The effect of neoliberalism on the proliferation of pre-election polls in the Canadian media

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Oloke, Ireoluwatomi
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Poll-based, horserace reporting by the news media during election campaigns has been shown to: influence voting intention and support for candidates; reduce the amount of substantial information provided by the media; contribute to citizens’ political apathy; and contribute to the debasement of political communication. Also, in recent times, the polling industry in Canada and other Western countries has faced major challenges which culminated in the failure of polls. The primary purpose of this study is to demonstrate, through a longitudinal content analysis of Canada’s national newspaper’s election reportage, how the Canadian media’s use of pre-elections polls has increased in the neoliberal era. It then goes on to consider why criticisms of polls and problems of the polling industry have apparently not affected the media’s use of polls. Here, a Critical Political Economy approach is used to argue that the cause is commercialization of the media.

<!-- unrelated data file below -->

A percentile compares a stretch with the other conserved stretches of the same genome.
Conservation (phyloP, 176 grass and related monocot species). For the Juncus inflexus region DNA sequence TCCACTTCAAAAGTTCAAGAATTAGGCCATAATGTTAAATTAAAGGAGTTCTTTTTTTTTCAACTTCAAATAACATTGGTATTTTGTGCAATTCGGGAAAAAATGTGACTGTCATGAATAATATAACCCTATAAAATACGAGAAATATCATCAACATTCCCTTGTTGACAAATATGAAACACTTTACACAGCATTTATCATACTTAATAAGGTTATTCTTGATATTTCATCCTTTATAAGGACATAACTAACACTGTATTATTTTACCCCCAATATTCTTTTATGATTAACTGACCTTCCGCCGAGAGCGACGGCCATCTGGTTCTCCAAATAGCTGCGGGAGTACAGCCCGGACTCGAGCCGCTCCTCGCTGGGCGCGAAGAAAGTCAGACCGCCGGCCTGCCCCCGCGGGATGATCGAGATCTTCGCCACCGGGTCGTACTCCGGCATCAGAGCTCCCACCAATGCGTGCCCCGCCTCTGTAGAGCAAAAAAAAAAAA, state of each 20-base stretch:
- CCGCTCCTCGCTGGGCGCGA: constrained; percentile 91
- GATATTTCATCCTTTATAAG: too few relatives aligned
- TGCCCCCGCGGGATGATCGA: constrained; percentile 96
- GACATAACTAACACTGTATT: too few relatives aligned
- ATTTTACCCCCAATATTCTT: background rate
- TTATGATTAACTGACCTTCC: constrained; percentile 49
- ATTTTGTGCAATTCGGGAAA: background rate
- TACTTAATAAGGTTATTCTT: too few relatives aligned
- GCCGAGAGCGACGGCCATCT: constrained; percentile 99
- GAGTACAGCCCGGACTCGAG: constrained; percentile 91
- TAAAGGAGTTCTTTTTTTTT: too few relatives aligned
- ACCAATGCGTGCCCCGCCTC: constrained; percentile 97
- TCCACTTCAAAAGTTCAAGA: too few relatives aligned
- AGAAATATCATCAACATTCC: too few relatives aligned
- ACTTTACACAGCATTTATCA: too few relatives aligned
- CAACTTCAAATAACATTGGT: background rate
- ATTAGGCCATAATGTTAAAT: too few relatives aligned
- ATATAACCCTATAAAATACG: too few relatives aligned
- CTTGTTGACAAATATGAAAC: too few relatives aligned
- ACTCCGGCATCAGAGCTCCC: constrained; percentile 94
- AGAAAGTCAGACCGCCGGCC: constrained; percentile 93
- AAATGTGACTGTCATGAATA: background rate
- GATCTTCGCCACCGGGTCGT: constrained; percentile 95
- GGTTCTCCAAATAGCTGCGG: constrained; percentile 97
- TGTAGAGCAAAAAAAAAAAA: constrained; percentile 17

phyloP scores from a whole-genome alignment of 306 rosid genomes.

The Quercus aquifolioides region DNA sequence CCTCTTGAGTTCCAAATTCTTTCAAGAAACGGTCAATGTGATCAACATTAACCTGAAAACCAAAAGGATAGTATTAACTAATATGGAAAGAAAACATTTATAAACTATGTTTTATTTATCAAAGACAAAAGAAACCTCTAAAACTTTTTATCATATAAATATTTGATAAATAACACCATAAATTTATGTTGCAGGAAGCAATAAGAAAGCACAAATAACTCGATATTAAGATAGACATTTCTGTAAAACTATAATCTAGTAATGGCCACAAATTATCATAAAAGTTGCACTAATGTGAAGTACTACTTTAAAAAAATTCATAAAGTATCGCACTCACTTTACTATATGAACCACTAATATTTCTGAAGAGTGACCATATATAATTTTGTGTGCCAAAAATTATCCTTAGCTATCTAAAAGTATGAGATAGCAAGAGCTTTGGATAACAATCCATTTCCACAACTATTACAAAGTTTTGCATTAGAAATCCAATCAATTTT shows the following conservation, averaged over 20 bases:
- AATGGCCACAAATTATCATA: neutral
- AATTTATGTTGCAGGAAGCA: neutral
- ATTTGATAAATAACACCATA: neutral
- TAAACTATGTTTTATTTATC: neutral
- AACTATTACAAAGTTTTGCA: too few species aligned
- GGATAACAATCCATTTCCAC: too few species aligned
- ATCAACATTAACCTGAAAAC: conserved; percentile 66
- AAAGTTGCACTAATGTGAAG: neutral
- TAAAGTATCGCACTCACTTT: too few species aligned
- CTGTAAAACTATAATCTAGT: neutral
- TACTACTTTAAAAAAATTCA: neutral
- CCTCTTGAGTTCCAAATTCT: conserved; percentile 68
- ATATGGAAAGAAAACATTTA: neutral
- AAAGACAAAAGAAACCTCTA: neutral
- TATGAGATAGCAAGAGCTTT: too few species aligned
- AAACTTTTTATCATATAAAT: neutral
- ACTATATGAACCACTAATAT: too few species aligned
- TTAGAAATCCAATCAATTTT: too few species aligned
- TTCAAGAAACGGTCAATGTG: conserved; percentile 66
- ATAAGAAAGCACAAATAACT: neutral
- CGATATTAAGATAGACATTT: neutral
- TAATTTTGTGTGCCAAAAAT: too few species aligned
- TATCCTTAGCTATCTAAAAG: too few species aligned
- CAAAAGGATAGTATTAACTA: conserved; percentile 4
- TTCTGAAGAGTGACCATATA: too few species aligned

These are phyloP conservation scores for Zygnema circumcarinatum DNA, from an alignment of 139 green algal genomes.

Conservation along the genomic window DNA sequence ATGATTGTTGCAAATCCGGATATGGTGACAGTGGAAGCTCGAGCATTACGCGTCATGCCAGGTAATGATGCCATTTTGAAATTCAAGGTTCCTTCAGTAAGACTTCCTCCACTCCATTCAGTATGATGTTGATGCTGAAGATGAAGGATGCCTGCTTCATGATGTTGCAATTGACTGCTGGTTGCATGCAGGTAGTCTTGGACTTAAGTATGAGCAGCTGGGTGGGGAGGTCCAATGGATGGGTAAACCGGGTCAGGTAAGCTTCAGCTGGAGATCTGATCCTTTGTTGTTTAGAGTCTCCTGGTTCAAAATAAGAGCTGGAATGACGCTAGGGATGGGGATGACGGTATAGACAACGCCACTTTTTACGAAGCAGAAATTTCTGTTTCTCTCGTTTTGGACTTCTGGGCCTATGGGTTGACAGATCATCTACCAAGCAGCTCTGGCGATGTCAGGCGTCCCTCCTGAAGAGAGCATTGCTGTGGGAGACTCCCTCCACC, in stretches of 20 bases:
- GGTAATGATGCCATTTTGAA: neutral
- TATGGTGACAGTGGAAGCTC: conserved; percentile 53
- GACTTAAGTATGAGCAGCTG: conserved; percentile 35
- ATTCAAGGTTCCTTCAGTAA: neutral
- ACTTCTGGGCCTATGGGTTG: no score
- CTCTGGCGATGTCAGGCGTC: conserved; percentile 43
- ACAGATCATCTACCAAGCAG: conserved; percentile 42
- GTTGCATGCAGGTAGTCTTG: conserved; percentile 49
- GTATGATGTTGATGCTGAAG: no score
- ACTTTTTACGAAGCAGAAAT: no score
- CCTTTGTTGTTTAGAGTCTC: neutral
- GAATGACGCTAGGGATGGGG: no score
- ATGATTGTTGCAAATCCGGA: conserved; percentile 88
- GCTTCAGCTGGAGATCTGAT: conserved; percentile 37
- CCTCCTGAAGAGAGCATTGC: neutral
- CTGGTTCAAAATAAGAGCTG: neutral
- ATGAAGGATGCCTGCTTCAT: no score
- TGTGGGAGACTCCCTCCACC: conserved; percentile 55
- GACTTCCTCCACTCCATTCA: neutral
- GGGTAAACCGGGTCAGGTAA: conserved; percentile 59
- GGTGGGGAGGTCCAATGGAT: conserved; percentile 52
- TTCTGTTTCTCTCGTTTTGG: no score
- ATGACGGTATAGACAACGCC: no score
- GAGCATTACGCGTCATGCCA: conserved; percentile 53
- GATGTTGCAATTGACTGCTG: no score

Pre-election polls, Democracy, Commercialization, Neoliberalism, Political economy, Media, Canada